Canon 1Ds mark III, 16-35mm f2.8L, 1/15 sec @ f14, ISO 100
Clouds move with an inspiration singular to their great immensity and shape. Not only do they cast their color catching shapes across the sky in dramatic form, but they repeat themselves in the landscape on ponds, lakes and rivers. For a landscape photographer, a cloudless day provokes no excitement. It may be likened to a novel or play without conflict. The placid uniformity of blue, while consoling in some ways, does not carry the power of a tumultuous, dynamic sky. Two things to consider about a landscape photo at the close or beginning of a day:
First: look for the sky on the ground, when it is there, you may now work with reciprocating shapes and reflective colors–both strong for composition. Alaska abounds with water bodies; countless rivers, lakes and small tundra ponds give many opportunities to point your camera down yet shoot the sky.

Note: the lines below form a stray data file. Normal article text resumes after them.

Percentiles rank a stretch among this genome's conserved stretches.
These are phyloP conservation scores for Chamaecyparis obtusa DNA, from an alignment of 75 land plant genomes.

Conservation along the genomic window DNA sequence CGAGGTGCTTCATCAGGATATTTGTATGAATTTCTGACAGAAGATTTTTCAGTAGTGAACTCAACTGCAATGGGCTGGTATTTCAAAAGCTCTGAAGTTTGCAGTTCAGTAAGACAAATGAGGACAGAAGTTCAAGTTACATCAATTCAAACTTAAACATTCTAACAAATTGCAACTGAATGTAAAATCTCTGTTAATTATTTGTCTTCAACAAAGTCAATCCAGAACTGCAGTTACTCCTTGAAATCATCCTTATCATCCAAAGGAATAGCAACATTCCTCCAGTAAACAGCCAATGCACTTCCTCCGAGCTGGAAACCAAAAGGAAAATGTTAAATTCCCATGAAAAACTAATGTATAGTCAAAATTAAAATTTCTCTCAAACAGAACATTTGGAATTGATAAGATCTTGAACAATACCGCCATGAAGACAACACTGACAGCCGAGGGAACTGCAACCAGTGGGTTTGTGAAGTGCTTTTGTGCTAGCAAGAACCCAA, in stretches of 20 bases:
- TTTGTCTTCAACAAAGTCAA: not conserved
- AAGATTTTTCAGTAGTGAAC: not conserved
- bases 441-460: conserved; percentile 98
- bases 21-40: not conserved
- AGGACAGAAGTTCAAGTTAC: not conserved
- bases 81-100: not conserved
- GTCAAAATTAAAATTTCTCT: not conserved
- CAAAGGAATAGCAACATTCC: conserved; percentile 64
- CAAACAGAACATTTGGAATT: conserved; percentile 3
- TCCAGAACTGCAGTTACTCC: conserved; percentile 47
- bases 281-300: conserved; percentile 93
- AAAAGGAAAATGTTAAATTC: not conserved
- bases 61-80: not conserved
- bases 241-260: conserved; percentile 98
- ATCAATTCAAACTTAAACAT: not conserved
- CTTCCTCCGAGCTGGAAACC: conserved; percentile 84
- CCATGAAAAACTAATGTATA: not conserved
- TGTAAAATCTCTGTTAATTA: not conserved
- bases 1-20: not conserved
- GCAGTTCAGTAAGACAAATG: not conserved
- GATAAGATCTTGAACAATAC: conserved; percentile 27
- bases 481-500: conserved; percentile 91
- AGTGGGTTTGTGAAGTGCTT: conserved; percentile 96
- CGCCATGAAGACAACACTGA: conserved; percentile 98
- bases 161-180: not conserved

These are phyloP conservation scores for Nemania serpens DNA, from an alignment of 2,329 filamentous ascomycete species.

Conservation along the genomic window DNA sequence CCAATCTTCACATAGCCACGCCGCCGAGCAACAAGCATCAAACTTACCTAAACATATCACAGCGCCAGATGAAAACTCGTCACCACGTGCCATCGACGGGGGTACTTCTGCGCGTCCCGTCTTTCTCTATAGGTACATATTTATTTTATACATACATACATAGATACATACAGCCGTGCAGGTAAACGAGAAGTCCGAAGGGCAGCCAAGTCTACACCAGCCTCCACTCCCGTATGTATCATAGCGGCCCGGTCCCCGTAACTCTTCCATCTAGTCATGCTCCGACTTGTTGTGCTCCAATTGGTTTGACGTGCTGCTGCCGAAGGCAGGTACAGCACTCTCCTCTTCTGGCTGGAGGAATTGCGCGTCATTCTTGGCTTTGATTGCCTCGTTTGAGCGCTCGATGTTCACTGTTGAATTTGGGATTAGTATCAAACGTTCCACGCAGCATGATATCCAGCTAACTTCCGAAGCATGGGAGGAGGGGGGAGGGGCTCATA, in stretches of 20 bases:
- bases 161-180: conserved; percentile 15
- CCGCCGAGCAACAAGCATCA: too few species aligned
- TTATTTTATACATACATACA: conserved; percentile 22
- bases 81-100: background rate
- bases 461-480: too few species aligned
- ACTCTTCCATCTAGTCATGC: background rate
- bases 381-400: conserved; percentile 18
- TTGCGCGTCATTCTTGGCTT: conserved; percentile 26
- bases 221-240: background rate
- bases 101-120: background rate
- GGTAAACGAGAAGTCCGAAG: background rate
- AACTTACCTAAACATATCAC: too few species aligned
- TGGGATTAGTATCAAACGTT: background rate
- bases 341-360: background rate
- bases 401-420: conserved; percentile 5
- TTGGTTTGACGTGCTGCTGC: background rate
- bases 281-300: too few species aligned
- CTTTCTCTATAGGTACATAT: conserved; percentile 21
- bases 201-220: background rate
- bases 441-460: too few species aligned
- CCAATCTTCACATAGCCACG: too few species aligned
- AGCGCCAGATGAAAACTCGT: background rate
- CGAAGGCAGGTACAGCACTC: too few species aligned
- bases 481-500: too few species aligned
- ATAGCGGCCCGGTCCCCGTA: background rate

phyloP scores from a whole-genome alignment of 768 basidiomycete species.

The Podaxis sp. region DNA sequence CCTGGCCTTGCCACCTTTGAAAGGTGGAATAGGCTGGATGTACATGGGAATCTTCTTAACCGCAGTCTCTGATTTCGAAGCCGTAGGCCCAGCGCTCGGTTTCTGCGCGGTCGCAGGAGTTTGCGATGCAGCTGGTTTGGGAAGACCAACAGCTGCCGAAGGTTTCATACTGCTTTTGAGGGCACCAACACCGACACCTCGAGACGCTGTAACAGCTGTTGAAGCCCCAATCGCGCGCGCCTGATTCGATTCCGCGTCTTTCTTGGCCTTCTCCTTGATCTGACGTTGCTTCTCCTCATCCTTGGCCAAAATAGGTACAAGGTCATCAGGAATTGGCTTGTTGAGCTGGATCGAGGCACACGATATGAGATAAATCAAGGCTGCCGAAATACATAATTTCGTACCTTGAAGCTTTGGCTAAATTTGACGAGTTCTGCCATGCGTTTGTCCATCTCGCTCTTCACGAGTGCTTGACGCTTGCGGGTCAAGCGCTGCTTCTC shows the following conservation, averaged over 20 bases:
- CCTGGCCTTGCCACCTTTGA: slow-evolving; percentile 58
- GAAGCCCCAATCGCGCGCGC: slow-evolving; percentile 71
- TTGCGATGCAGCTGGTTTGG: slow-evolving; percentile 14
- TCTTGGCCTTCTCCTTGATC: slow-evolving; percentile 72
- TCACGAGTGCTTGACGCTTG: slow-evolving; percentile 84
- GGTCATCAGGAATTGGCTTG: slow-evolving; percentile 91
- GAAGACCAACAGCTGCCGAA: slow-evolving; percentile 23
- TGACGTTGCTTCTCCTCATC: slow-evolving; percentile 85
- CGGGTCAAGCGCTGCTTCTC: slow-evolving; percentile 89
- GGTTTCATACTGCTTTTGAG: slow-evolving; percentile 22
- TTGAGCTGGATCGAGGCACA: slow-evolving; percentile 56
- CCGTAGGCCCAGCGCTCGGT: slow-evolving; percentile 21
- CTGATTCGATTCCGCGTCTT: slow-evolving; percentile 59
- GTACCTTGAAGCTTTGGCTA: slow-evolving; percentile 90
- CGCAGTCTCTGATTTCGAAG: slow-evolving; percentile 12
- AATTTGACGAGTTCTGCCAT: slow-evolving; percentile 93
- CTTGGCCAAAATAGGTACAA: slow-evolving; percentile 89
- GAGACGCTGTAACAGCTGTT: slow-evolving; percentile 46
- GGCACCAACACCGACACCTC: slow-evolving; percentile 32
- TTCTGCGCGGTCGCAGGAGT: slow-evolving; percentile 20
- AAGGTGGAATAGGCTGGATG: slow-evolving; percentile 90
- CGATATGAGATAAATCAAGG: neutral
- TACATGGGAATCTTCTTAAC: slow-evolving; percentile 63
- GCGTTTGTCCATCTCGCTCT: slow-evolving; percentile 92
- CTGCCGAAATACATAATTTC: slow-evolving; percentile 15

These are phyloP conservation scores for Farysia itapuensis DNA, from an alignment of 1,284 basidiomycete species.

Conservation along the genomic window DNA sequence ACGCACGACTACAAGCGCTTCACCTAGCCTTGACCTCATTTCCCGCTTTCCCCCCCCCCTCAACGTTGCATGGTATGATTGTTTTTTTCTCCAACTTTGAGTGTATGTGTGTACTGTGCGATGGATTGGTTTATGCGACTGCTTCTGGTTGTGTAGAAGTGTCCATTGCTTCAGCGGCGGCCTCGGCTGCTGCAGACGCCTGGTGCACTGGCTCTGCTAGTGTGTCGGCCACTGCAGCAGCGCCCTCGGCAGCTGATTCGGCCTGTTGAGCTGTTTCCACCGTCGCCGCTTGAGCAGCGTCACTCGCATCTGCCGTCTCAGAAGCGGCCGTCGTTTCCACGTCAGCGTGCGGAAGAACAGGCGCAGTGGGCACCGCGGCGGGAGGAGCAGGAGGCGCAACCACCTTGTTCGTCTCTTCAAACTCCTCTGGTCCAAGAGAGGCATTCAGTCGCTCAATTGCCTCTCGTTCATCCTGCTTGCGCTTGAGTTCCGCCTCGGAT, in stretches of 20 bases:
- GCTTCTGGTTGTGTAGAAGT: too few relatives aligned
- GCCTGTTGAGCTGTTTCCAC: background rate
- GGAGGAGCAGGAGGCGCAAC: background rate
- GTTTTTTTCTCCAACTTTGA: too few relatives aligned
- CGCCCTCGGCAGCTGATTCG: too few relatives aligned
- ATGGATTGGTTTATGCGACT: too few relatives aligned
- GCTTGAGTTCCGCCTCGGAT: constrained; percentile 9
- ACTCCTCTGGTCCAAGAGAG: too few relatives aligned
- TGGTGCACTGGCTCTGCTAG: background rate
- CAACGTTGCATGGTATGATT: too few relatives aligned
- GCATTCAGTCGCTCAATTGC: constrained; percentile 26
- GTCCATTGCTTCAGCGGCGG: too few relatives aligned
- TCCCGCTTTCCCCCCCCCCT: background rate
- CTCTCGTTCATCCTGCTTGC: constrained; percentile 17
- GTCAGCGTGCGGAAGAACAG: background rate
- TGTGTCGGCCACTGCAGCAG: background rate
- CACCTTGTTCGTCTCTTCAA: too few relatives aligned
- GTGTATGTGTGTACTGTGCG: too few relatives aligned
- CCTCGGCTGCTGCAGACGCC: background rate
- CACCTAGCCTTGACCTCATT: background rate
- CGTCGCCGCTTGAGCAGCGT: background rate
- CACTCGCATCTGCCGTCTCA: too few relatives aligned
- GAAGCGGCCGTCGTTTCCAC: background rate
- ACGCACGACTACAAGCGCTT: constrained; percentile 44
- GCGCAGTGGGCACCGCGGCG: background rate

Second: in the context of Alaska’s nightless summers, forget about sleep. I am lured by the former, but not so fond of the latter. It really does not get dark for much of the summer, depending on the latitude, and during June one could photograph for 24 hours! Capturing sunset and sunrise light means courting the midnight hours.
While on a recent photo trip–timed for the late drama of evening light–I captured these few images, which illustrate how clouds can be a critical element in a compelling landscape photo. In this case, it may be argued, they completely make the photo.